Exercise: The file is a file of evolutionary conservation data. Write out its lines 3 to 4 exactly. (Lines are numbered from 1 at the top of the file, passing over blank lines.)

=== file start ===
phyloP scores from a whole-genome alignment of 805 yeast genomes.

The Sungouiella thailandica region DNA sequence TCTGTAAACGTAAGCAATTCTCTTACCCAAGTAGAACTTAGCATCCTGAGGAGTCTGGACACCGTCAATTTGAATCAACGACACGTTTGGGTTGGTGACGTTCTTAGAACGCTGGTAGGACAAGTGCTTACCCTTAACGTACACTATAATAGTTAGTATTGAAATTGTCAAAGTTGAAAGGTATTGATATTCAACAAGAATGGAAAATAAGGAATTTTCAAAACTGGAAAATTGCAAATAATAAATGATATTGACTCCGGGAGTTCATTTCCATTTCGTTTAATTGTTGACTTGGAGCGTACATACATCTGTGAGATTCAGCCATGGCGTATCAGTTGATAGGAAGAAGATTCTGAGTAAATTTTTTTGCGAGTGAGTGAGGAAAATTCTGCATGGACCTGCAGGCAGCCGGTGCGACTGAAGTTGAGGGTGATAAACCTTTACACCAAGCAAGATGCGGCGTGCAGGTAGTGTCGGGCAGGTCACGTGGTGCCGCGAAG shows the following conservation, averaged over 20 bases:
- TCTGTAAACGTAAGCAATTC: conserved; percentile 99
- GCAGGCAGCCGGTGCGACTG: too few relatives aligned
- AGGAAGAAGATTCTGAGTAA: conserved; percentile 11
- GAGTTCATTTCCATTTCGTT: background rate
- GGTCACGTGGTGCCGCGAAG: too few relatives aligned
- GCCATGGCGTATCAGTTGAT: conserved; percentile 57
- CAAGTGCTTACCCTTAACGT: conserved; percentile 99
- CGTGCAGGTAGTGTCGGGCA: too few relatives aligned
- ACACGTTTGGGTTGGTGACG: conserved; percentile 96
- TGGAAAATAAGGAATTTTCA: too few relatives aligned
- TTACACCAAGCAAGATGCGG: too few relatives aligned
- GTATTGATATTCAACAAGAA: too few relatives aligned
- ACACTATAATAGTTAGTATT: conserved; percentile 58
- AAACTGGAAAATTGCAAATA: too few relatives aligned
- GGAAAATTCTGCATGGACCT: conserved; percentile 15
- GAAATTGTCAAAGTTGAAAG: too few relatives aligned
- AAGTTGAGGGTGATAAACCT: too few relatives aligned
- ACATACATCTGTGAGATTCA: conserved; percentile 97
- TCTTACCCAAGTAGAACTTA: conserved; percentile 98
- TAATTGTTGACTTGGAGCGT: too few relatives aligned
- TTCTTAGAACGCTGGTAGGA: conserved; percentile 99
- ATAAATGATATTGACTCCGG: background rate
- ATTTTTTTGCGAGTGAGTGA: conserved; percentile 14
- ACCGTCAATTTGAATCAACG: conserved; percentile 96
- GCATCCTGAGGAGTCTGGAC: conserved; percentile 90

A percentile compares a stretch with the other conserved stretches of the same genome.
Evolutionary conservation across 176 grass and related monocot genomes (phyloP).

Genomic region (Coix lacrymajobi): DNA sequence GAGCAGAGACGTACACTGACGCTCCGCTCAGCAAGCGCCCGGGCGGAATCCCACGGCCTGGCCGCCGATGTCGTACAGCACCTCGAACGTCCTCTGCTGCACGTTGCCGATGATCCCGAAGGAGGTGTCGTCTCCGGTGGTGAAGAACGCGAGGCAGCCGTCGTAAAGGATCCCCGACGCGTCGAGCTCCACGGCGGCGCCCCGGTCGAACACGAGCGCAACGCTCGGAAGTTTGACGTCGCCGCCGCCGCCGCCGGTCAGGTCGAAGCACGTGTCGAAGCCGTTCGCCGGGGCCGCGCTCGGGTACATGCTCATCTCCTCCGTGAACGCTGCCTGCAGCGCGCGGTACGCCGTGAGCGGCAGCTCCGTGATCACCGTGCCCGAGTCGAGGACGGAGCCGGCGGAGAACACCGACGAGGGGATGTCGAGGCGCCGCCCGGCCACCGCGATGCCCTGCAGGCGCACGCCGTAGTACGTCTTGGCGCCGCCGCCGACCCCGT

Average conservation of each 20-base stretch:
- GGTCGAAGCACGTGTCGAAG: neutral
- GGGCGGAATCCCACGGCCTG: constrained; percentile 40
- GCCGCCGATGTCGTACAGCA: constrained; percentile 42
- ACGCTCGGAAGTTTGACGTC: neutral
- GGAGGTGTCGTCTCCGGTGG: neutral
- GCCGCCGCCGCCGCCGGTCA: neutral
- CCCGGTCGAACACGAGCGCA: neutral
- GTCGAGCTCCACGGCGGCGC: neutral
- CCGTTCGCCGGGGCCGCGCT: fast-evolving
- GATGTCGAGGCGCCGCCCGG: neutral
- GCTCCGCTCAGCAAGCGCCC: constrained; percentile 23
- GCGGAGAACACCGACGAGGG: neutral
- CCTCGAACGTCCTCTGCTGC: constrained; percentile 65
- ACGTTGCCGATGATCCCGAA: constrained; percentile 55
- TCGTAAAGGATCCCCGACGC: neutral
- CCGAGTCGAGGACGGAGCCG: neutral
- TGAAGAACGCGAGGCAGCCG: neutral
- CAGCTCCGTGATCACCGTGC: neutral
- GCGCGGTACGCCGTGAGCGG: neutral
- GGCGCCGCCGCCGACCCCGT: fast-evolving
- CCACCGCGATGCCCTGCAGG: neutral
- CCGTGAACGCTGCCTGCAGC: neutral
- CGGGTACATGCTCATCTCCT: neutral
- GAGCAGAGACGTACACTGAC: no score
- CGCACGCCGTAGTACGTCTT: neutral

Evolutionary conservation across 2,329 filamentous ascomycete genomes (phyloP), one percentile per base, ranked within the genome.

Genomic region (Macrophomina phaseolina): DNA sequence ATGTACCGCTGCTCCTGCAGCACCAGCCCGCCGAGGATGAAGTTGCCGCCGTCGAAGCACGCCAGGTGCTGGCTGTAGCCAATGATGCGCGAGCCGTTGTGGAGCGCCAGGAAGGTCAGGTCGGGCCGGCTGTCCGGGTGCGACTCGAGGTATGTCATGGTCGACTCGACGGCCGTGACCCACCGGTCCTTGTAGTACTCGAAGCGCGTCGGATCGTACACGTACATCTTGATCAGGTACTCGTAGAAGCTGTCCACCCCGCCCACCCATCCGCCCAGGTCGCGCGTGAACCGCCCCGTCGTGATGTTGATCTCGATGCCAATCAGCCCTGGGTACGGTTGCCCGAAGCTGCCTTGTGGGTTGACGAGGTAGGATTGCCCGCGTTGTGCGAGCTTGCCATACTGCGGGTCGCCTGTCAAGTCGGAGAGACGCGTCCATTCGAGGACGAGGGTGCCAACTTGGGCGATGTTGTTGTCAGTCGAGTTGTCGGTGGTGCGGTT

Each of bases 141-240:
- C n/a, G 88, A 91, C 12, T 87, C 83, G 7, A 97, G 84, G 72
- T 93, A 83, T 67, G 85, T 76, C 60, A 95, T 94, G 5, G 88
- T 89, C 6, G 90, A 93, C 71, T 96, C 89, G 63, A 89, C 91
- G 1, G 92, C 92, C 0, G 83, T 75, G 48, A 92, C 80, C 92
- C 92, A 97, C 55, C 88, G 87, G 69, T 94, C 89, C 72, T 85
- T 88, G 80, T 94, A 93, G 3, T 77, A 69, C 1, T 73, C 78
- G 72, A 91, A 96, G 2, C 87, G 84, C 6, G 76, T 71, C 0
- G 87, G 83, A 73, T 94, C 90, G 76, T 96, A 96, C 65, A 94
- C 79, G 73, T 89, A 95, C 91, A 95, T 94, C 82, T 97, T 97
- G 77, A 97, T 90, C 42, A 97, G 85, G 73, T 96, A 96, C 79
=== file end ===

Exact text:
- TCTGTAAACGTAAGCAATTC: conserved; percentile 99
- GCAGGCAGCCGGTGCGACTG: too few relatives aligned